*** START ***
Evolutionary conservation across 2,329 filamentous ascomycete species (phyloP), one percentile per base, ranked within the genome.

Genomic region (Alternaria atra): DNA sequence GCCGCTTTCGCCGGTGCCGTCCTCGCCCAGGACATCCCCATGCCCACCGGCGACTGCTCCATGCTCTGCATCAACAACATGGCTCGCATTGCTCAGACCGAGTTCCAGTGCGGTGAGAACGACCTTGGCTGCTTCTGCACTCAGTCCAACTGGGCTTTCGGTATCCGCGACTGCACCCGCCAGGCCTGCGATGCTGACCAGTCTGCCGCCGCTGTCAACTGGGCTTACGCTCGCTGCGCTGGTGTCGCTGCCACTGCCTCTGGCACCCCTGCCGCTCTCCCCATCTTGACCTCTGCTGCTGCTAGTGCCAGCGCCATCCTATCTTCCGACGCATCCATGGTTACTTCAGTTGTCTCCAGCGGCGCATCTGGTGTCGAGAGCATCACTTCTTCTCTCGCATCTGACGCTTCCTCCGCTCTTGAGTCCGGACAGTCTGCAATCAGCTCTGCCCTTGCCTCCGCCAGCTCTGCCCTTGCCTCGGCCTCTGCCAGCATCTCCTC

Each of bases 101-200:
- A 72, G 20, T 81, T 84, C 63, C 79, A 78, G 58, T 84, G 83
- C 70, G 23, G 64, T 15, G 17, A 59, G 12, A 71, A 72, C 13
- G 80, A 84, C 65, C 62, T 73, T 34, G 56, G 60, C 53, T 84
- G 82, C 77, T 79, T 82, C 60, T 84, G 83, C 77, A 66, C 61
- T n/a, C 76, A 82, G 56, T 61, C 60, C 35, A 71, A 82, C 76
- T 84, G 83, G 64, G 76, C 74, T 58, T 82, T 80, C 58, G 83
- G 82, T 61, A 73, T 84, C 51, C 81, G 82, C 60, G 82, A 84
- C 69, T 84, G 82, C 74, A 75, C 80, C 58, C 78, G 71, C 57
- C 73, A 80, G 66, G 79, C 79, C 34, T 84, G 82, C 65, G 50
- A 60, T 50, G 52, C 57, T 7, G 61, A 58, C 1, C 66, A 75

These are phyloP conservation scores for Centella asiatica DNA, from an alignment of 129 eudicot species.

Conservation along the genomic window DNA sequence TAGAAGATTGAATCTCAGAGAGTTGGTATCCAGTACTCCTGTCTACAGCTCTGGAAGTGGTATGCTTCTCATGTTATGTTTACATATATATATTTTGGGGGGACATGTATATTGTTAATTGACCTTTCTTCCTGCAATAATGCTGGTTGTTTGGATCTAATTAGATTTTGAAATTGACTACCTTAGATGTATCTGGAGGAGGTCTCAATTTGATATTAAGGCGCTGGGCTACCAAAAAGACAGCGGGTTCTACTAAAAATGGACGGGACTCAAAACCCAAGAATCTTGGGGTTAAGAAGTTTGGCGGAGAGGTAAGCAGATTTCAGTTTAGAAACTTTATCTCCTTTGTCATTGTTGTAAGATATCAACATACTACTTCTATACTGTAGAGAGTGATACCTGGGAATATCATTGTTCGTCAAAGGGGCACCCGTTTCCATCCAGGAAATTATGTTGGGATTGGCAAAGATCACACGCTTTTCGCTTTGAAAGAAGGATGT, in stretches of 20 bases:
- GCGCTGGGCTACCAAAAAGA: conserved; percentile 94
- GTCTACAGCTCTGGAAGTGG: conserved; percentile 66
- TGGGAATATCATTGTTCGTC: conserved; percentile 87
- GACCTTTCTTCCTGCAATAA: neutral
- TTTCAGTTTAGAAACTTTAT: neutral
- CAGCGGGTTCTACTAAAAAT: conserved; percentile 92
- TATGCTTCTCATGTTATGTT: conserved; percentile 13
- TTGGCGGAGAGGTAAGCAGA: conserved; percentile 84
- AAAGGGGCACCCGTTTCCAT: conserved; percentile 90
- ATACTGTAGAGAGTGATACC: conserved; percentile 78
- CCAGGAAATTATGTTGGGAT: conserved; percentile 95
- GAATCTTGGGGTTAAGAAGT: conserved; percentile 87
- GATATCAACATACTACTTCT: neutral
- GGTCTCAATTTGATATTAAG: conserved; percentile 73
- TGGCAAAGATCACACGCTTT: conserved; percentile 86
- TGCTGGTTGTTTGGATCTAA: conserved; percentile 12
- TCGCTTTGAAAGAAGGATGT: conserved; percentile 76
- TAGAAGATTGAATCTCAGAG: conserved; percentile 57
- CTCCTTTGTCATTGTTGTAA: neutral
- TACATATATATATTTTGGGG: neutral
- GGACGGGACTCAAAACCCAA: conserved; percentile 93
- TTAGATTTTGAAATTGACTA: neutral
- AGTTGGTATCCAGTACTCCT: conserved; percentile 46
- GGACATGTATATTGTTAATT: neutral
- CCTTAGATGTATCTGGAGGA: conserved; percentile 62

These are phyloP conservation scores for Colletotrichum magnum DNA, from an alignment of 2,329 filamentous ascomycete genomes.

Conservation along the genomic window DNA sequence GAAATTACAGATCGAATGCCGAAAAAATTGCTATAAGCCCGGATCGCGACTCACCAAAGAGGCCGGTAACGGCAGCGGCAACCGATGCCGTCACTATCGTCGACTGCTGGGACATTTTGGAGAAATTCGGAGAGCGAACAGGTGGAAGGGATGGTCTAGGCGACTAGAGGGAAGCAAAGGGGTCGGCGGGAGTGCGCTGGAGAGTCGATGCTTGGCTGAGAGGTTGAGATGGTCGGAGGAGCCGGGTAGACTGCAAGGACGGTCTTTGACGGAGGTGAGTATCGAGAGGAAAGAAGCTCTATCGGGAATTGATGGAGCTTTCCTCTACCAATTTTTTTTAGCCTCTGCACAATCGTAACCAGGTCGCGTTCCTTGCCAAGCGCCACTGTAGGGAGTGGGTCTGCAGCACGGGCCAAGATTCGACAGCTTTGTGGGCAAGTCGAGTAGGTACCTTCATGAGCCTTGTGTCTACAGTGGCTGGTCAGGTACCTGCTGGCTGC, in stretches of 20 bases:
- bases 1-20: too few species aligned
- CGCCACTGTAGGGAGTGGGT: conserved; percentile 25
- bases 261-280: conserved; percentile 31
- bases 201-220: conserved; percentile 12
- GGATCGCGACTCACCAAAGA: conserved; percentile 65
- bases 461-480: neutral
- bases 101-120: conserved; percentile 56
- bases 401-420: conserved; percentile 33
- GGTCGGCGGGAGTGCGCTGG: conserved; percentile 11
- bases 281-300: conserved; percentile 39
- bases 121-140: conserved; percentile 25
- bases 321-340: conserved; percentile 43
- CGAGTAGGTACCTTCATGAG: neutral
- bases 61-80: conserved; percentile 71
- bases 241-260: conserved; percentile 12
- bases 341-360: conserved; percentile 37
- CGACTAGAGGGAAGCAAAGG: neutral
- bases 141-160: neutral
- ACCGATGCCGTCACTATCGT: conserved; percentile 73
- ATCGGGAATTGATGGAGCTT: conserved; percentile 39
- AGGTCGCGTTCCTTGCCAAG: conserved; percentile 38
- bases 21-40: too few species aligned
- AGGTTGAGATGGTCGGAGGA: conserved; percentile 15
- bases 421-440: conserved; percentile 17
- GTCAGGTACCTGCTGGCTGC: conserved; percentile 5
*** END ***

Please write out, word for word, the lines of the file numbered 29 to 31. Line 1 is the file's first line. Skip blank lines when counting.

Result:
- GGTCTCAATTTGATATTAAG: conserved; percentile 73
- TGGCAAAGATCACACGCTTT: conserved; percentile 86
- TGCTGGTTGTTTGGATCTAA: conserved; percentile 12